Posted by: oceannah | July 30, 2012

Milk for Monarchs part Trois (a)

“Animal larvae eventually undergo metamorphosis, a resurgence of development that transforms the animal into a sexually mature adult”  –Biology, – Campbell

So there you have it from one of my favorite texts a simple sentence that lays it out far better than I could have.  My little charge has encased itself in a full cocoon now and hangs in waiting.  While I was outside yesterday I saw this on the underside of the peony though:

monarch cocoon on peony

A ‘wild’ larvae beginning the process of metamorphosis.  This morning I went out to see the progress that was made and found a full cocoon already formed and also hanging in wait.  I now have two wee charges to monitor, although they will be re-‘born’ a few days apart.  This process can take up to two weeks.  I’ll have to pay close attention since one of the main signs is the change of color of the chrysalis from jade green with golden specks to darker brown or orange-ish.

Here are the two side by side, on left is the peony cocoon on right is the mason jar.

I’m pretty excited to have these two side by side comparisons.  At the very least I’ll be able to watch two Monarch butterflies begin their journey.  It turns out that Monarch larvae do not set their cocoons on the milkweed plant and you can see why…there’s nothing left!  Monarch larvae are capable of eating their weight in a day while growing and molting prior to pupating.

What’s left of the milkweed looks a bit like a specimen from Morticia’s garden!

“After several molts, the larva encases itself in a cocoon and becomes a pupa.  Within the pupa, the larval tissues are broken down and the adult is built by the division and differentiation of cells that were quiescent in the larva.  Finally, the adult emerges from the cocoon…” – Biology, Campbell  What Campbell is saying here is that the larva does not turn into a butterfly in some kind of ‘transformer’ type way…more to the point the larva utterly turns to mush, primordial soup so to speak, and from that genetic material the butterfly is constructed.  Is it any wonder the metamorphic process is such a common theme is spiritual circles?  How many people are really ready for that kind of change?!  Am I willing to give up everything known and be turned to genetic soup in the Vita-Mix of life to awaken to transformation?!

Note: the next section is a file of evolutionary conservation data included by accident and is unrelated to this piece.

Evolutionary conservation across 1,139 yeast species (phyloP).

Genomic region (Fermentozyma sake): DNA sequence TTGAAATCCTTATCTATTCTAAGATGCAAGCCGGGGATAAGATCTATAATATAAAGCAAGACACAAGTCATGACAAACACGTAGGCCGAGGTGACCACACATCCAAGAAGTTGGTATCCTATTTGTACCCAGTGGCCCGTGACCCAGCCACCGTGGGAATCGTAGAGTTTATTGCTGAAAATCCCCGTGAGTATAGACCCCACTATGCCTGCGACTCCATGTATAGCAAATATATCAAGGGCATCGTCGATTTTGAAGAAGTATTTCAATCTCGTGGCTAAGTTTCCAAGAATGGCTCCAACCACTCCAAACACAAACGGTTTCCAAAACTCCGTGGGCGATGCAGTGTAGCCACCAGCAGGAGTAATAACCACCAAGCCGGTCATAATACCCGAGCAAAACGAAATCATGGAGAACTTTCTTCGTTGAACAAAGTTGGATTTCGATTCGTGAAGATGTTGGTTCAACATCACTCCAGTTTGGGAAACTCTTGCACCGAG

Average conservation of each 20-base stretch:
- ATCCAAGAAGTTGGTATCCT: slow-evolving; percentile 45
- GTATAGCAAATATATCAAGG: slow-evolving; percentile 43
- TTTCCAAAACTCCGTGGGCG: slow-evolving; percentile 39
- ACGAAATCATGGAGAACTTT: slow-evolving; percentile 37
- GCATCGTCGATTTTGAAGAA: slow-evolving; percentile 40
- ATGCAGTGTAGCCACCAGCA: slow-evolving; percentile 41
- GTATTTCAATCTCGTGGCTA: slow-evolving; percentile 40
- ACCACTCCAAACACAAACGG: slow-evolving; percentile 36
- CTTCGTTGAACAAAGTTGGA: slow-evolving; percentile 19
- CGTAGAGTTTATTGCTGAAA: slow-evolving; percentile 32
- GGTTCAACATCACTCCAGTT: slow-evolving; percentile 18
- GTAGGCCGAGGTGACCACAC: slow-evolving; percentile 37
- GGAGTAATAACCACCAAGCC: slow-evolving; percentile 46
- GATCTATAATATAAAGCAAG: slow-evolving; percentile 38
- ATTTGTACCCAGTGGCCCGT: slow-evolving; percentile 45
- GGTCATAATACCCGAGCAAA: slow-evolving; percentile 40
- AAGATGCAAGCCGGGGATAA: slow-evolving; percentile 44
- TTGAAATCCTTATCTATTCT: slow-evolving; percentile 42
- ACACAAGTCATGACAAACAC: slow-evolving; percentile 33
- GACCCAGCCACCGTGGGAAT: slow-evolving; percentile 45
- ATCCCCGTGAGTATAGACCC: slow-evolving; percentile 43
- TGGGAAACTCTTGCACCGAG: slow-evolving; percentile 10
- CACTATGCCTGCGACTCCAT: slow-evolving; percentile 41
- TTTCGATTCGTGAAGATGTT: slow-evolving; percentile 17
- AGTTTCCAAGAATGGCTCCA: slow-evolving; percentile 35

I can hardly wait 🙂


Linked with:  Homestead Revival: Barnhop #72


  1. Ack! I was right there with you: up until you mentioned the Vitamix, that is…
    But seriously though? The whole thing is just totally mind boggling. LOVE the little gold dots that mark the cocoon’s “zipper” and how suddenly everything’s transparent – as though with the wave of a magician’s wand – tadaa!!.

    • hahah Deb, it is kind of a grisly image granted, but since I have a vm, and know how they can liquify just about anything well…. I remember gettting the vm and dh said what the heck!! that’s a blender w/ a motor as powerful as the darn lawn mower 🙂

  2. As you will see in my Milkweed and Monarchs episode, which I finally hope to get done this week, the caterpillars have a tendency to attach the undersides of Loree’s lawn furniture! Thanks for the great posts, and I will link to you in my blog posts when I get the episode online. – Kaye

    • I can’t wait Kaye maybe we’ll have some butterflies by then…once you put it up i can also link to you…although I’m not sure how folks do that link at the bottom of the post thingy, do you know how?

  3. Fascinating- I am so glad for your pictures. Real magic.

    • Thanks Mae, glad you are enjoying.

  4. The genetic soup of life. Was it you who recommended me to the book “Dirt?” Fascinating stuff.

    • Yes I did Kaye, so glad you like Dirt. The author was just on npr the other day w/ a new book ‘air’

      • Um, think I missed this earlier… Could you please reiterate (or dish me; ) the details on “Dirt”?

      • Deb, see above reply…it’s a great read…

      • Okay, try as I might, I cannot find the author of the books titled “Dirt” or “Air” on Google or on NPR. Help?


      • Thank you!: )

      • NP Deb, I think you’ll like the book

  5. Great photos Anna! I too think I missed this “Dirt?” discussion I would love to know more too!

  6. I love your question! Well done. I’m glad I won’t have to chose between a fleeting jettison to the next dimension versus a wallow in the divine stew of transformation. Isn’t nature amazing to watch? I sometimes carry a camera just so people won’t think I’m totally bonkers crawling around on the ground.

    • Hahaha…I had to laugh at the image of you inspecting the ground with a camera as cover 🙂 It is a Divine stew, agreed. Thanks for popping in and I appreciate your comment adding to the post.

  7. Too cool, anna!

    • Thanks Amy! Stay tuned.

  8. Fun, I remember doing this, but not with any success…can’t wait for updates!!

    • I hope they both hatch out and fly away for another day and more larva…I’ll keep you posted, thanks for stopping by 🙂

  9. oh what fun. So neat that you found another one like that.

  10. […] Part 3A […]

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